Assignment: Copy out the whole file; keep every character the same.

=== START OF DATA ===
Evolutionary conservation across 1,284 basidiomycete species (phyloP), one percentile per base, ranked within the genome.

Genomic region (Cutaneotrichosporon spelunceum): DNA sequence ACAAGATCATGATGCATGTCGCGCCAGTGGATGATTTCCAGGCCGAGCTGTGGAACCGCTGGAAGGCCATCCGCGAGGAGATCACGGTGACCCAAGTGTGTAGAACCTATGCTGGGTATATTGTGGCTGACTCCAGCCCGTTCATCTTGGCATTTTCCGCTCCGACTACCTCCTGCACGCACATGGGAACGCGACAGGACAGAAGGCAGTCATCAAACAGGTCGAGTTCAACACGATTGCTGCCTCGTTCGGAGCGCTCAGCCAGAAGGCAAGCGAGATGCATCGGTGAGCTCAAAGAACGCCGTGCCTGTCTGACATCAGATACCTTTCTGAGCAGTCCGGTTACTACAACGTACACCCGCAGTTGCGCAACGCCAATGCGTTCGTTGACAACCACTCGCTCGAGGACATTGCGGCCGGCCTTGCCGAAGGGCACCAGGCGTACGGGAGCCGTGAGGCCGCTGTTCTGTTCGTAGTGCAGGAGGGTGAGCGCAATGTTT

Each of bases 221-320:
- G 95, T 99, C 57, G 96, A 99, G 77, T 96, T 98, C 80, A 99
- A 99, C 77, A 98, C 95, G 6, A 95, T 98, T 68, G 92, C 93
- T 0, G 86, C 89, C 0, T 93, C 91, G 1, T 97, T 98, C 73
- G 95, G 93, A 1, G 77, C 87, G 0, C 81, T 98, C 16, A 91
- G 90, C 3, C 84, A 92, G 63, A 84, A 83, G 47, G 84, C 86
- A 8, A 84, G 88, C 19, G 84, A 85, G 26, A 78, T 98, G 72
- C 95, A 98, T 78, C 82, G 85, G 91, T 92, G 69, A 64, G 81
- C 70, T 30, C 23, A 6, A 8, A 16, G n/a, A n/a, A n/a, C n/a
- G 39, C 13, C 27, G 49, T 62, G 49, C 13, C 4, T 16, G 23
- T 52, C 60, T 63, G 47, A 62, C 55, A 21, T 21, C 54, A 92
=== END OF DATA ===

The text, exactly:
Evolutionary conservation across 1,284 basidiomycete species (phyloP), one percentile per base, ranked within the genome.

Genomic region (Cutaneotrichosporon spelunceum): DNA sequence ACAAGATCATGATGCATGTCGCGCCAGTGGATGATTTCCAGGCCGAGCTGTGGAACCGCTGGAAGGCCATCCGCGAGGAGATCACGGTGACCCAAGTGTGTAGAACCTATGCTGGGTATATTGTGGCTGACTCCAGCCCGTTCATCTTGGCATTTTCCGCTCCGACTACCTCCTGCACGCACATGGGAACGCGACAGGACAGAAGGCAGTCATCAAACAGGTCGAGTTCAACACGATTGCTGCCTCGTTCGGAGCGCTCAGCCAGAAGGCAAGCGAGATGCATCGGTGAGCTCAAAGAACGCCGTGCCTGTCTGACATCAGATACCTTTCTGAGCAGTCCGGTTACTACAACGTACACCCGCAGTTGCGCAACGCCAATGCGTTCGTTGACAACCACTCGCTCGAGGACATTGCGGCCGGCCTTGCCGAAGGGCACCAGGCGTACGGGAGCCGTGAGGCCGCTGTTCTGTTCGTAGTGCAGGAGGGTGAGCGCAATGTTT

Each of bases 221-320:
- G 95, T 99, C 57, G 96, A 99, G 77, T 96, T 98, C 80, A 99
- A 99, C 77, A 98, C 95, G 6, A 95, T 98, T 68, G 92, C 93
- T 0, G 86, C 89, C 0, T 93, C 91, G 1, T 97, T 98, C 73
- G 95, G 93, A 1, G 77, C 87, G 0, C 81, T 98, C 16, A 91
- G 90, C 3, C 84, A 92, G 63, A 84, A 83, G 47, G 84, C 86
- A 8, A 84, G 88, C 19, G 84, A 85, G 26, A 78, T 98, G 72
- C 95, A 98, T 78, C 82, G 85, G 91, T 92, G 69, A 64, G 81
- C 70, T 30, C 23, A 6, A 8, A 16, G n/a, A n/a, A n/a, C n/a
- G 39, C 13, C 27, G 49, T 62, G 49, C 13, C 4, T 16, G 23
- T 52, C 60, T 63, G 47, A 62, C 55, A 21, T 21, C 54, A 92